Apple shareholders cross fingers for bigger buyback
Apple CEO Tim Cook is expected to meet with billionaire investor Carl Icahn on Monday, and it's widely speculated that Icahn may push for a bigger buyback.
During the last 18 months Apple has been active when it comes to returning cash to shareholders. In April, the company announced a massive stock buyback program of $60 billion before the end of 2015 and by June Apple had already bought $16 billion worth of its stock.
(Read more: Carl Icahn buys more Apple; calls it a 'no-brainer')
But Apple's move to increase shareholder value didn't seem to satisfy investors. Rather, based on its stock performance they appear to have an appetite for even larger returns, which is where Icahn comes in.
Icahn, who has taken a large stake in Apple, posted a tweet in August about pushing Apple to increase its stock buyback. He also said that Cook was on board with the idea and mentioned a planned September dinner with Cook to discuss the matter. The get-together is expected to happen in New York on Monday evening.
Some Apple shareholders are hoping Icahn will get his way.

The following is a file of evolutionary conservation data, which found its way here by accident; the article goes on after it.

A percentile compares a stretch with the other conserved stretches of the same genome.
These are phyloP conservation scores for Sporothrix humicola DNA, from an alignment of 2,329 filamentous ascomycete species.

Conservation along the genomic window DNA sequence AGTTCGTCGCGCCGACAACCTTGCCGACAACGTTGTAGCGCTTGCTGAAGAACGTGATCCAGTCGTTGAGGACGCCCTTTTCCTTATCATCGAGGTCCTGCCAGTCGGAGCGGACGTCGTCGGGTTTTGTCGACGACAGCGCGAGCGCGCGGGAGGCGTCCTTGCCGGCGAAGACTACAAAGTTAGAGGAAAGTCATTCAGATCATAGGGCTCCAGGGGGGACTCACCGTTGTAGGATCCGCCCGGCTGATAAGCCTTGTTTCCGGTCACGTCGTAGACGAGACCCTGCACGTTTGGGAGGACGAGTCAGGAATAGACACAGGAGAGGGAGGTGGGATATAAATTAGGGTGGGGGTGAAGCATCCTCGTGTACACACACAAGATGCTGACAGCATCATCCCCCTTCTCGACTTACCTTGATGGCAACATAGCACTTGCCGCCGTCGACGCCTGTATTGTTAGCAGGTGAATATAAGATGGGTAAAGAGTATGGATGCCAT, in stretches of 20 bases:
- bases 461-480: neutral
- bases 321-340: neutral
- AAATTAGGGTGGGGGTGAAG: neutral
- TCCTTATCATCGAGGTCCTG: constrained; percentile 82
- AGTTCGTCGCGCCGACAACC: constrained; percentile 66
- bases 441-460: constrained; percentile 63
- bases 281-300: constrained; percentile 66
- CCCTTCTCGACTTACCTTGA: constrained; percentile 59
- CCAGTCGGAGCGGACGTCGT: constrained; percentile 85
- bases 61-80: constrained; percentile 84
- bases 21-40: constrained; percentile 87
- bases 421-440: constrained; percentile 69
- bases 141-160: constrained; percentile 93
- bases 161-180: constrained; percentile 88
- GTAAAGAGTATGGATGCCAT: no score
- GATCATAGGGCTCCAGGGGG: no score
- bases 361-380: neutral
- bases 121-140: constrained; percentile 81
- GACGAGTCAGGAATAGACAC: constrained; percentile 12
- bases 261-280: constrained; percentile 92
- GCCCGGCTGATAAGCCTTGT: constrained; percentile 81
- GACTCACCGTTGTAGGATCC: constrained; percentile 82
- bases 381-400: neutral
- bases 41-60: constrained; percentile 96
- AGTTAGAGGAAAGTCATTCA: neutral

"I can't say there is a dollar figure we want him to press for," said Timothy Lesko of Granite Investment Advisors, which has owned Apple shares for over a decade. "We would like to see them increase the payout ratio. Right now, it's at about a 27 percent payout to shareholders, and perhaps they can move up to a maybe 30 to 40 percent payout to shareholders."
While Lesko said he is happy to see Apple, under Cook's leadership, dramatically increase its payout to shareholders, there is still room for even more value to be returned.
"As we continue to see Apple deliver on its promise furthering out the iOS infrastructure and developing new products, we would just like to see it consistently increase the amount back to shareholders," Lesko said on CNBC's "Squawk on the Street."
"If they are going to generate $30 billion in free cash flow, it would just be nice to see, on a sequential basis, them to continue to give that back to shareholders."
—By CNBC's Cadie Thompson. Follow her on Twitter